[17:51:14] KEILAR: As President Trump confirms, he has looked into buying Greenland. Denmark's Prime Minister, who is in charge of the island, is firing back tonight. This all comes as Greenland is on the front lines of the climate crisis.

Senior international correspondent Fred Pleitgen was just there. Tell us, Fred, what you are learning.

FRED PLEITGEN, CNN SENIOR INTERNATIONAL CORRESPONDENT: Hi, Brianna. And you're absolutely right, the Danish Prime Minister certainly firing back at President Trump, calling his idea to somehow acquire Greenland for the United States absurd and saying she really hopes that it was a joke on the part of President Trump. But, of course, he has now said that it really wasn't a joke.

But you're absolutely right, it is really on the front line of the battle against climate change, and the main agency behind that is NASA. Right now, they're flying missions over Greenland, and what they're finding is that it's not only warmer air that's driving the ice melt in Greenland but also warmer water in the oceans. Here's what we saw.


PLEITGEN (voice-over): Greenland may not be for sale, but it is melting. For all President Trump's interest in buying this Arctic territory, the United States already has an interest in saving it. That's why NASA took us along on a mission trying to map out how warmer ocean water is melting Arctic ice here. An attempt to stop the devastating effect of climate change.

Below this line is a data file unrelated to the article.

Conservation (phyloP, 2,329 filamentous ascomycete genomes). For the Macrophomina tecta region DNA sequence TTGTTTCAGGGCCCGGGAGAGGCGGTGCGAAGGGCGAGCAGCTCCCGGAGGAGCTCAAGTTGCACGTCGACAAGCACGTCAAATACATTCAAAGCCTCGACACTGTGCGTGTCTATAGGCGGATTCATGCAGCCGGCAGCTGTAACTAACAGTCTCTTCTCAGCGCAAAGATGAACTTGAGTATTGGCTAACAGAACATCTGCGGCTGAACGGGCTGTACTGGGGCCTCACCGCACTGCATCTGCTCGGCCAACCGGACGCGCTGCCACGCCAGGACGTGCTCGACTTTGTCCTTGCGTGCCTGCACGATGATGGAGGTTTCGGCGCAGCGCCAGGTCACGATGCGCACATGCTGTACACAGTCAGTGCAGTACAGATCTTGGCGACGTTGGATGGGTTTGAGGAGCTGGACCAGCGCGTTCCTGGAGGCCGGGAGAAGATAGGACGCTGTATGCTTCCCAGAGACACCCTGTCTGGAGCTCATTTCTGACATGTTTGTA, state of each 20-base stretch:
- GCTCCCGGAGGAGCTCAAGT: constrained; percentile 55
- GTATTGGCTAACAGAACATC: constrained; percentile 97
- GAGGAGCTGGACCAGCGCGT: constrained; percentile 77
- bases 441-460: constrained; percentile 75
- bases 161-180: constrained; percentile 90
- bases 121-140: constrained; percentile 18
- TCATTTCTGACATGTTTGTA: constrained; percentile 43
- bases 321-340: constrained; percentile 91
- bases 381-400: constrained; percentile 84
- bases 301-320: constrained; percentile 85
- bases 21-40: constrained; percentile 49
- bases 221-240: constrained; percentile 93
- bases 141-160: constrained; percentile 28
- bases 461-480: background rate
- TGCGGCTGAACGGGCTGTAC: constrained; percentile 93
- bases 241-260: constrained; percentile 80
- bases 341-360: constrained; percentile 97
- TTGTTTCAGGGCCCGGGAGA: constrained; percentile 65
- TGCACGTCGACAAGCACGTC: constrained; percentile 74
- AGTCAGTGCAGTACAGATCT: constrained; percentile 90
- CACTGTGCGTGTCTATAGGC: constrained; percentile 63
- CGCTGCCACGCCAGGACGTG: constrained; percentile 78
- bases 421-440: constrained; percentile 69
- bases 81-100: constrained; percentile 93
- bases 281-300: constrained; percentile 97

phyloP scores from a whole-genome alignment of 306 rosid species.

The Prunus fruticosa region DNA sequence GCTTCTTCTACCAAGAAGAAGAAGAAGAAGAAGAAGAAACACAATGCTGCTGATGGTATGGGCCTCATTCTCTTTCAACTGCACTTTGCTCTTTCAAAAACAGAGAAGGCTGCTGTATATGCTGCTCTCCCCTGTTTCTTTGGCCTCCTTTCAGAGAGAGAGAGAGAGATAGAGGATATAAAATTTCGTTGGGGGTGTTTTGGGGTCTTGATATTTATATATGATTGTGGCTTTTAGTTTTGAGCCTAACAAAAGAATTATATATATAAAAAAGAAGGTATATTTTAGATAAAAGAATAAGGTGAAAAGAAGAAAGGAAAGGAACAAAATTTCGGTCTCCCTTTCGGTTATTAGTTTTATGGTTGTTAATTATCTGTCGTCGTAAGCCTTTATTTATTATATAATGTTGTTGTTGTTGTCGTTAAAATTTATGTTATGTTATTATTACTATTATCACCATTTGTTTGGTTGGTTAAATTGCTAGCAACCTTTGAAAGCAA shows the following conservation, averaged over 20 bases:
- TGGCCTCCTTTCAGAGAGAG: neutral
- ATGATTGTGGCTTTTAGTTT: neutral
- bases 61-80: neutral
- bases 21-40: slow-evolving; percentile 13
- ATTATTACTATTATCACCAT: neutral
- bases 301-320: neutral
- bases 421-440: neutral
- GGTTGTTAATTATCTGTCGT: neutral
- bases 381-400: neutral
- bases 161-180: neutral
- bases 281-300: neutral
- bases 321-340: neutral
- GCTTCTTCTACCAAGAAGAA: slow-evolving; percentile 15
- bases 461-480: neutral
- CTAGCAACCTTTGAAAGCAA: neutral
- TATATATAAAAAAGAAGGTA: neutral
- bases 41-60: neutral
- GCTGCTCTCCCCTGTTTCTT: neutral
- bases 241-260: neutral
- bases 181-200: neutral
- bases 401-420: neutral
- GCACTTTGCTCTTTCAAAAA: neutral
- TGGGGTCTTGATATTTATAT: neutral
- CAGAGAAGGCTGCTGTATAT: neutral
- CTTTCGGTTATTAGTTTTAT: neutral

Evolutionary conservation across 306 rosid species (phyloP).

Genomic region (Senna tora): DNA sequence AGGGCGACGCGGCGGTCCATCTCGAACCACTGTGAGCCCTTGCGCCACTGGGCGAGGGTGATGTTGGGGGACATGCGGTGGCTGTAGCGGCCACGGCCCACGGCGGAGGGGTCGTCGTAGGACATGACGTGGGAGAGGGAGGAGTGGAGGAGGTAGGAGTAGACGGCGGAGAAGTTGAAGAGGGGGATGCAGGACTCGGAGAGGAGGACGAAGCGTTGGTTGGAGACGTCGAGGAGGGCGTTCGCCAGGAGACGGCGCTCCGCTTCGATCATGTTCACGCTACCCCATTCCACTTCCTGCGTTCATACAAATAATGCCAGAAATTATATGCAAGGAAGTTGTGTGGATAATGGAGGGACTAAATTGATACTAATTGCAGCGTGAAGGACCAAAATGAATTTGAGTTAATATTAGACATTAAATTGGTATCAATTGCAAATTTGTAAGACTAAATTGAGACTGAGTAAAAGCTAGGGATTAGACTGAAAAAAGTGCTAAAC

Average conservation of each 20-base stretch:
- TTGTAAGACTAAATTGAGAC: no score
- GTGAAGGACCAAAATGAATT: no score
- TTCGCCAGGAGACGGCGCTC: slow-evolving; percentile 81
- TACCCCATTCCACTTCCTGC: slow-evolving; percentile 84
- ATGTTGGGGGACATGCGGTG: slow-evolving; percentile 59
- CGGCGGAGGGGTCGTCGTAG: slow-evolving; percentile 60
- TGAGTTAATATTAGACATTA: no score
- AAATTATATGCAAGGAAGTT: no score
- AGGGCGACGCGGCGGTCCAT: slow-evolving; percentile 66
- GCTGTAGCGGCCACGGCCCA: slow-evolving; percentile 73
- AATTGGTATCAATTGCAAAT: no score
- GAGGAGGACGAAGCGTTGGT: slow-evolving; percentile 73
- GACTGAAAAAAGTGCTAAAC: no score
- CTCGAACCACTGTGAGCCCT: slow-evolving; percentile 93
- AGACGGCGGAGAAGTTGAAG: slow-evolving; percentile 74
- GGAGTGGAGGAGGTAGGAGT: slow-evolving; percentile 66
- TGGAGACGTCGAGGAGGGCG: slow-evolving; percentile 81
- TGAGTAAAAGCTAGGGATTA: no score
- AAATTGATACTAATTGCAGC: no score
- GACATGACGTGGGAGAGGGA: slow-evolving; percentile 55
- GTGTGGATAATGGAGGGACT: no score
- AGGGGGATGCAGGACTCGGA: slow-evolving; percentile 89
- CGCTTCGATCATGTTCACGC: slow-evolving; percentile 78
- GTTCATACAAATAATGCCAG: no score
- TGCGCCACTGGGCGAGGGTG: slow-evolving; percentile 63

In the air, NASA Chief Scientist Josh Willis shows me the probes they're launching all around Greenland. Like dropping thermometers into the sea.

JOSH WILLIS, PRINCIPAL INVESTIGATOR, NATIONAL AERONAUTICS AND SPACE ADMINISTRATION'S OCEANS MELTING GREENLAND: -- part falls all the way down to the seafloor, so it gives us a profile from the surface to the bottom on the shelf.

PLEITGEN (voice-over): We've reached the drop zone, the enormous Helheim Glacier. The scientists spot an ice-free zone at the mouth of the glacier, pretty unusual. With great precision, they have to drop a probe into that pond.

WILLIS: Drop, drop, drop. Fourteen away. I see water.

PLEITGEN (voice-over): Bullseye.

WILLIS: In the -- in the dreg (ph). Perfect.

PLEITGEN (on camera): I saw it, yes.